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In a recent article in The Atlantic, A Neuroscientist Prepares for Death, a poor man who has learned he will soon die from cancer of the heart provides his philosophical reflection concerning the possibility of an afterlife. Using his expertise as a scientist, he makes a series of three unwarranted jumps to deny an afterlife.

Lut us begin with the scientific proposition, “Now we know that rather than merely reacting to the external world, the brain spends much of its time and energy actively making predictions about the future.” This statement is metaphysically loaded, because it attributes all thought to a physical process, “the brain.”

His conclusion about the “brain” as opposed to a mind goes well beyond anything in observational science. The fact that certain brain functions are associated with a particular mental state does not mean the brain processes are that mental state. The mental state is itself unobservable, it can only be subjectively experienced. The relationship between a brain state and a mental state is a matter of tremendous dispute, but it is simply lazy to collapse thought into synaptic firing.

The second error in his argument comes when concludes that since we anticipate the near future, we cannot anticipate not anticipating the future. “And because our brains are organized to predict the near future, it presupposes that there will, in fact, be a near future. ” But this conclusion actually goes beyond the observation that the brain works to predict the future. There is no reason that the brain could not predict its demise. Our inability to imagine the future cannot be explained simply on the basis that the “brain” makes predictions about the near future.

From the observation that we do not imagine our non-existence, a state he refers to as a “widespread glitch”, he makes a theological/philosophical observation. The widespread religious belief in an afterlife is simply the result of a cognitive glitch which itself results from the mental action of anticipating the future.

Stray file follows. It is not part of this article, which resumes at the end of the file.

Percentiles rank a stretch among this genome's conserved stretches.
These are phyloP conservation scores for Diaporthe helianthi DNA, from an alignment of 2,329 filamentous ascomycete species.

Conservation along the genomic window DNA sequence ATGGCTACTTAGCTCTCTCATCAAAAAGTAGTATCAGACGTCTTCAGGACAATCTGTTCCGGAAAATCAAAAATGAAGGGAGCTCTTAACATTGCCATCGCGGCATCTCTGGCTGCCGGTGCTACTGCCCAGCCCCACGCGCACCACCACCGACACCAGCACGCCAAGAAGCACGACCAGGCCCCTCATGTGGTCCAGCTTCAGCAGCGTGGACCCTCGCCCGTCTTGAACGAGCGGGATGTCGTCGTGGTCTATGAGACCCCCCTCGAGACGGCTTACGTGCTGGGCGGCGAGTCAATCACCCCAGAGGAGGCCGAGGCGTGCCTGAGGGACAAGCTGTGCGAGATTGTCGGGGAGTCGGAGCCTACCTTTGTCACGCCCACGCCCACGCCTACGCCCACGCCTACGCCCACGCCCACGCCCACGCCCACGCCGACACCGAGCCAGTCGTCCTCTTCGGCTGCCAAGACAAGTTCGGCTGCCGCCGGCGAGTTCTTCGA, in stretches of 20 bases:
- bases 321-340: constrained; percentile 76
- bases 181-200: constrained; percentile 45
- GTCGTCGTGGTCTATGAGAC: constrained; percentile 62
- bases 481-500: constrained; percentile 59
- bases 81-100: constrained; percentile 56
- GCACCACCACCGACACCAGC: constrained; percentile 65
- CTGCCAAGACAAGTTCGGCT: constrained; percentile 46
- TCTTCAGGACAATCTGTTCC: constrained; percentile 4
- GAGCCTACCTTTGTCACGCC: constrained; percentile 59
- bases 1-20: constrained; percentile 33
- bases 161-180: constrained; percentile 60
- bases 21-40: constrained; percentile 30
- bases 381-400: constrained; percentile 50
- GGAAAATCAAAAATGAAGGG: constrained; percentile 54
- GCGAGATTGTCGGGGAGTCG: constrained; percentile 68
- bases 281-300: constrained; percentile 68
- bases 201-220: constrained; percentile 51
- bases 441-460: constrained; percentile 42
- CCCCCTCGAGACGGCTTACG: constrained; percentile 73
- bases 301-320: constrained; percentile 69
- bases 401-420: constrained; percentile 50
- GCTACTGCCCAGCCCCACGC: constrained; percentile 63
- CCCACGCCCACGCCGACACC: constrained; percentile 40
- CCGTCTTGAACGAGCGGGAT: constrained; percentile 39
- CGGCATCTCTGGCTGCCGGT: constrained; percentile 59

But this last step is as lacking in necessary inference as the previous steps. A. The argument also entails a number of other unstated propositions. For instance, the argument assumes that there is no such a thing as an afterlife, and thus the belief must be explained by some material process.

B. The fact there are physical processes consistent with a particular belief does not make the belief untrue. Why would a religious belief have to be inconsistent with physical function to be true? There is no necessity that a religious belief be inconsistent to physical function.

C. Our inability to imagine our nonexistence does not make belief in an afterlife false. The argument that “belief in an afterlife cannot be true because it is comforting” is simply false. When I am ill, I believe that I will recover. On all prior occasions in which I have been ill, I have believed that I will recover–which is a comforting thought. And it was a true comforting belief: I have always recovered.

He ends with the observation that he is not adverse to the existence of an afterlife with those whom he loves.

What then is the purpose of an essay like this? We must remember it cannot be for career advancement, he will die soon. I can’t imagine that the prestige of writing for The Atlantic is sufficient as an explanation.

I think it is to deal with the fear of death. But in what way? His argument is that because I’m a scientist I know there is no afterlife. Why would he need to convince himself (an essay like this is an argument to convince you so that I feel more comfort in my belief) there is no afterlife?

As a Christian, I take it as a given that human beings fear the judgment which lies beyond death. If there is no continuation of life, there is judgment day coming after death. And so he strings out this rather insufficient argument to prove to himself there will be no future.

Hebrews 2:14–15 (ESV)

14 Since therefore the children share in flesh and blood, he himself likewise partook of the same things, that through death he might destroy the one who has the power of death, that is, the devil, 15 and deliver all those who through fear of death were subject to lifelong slavery.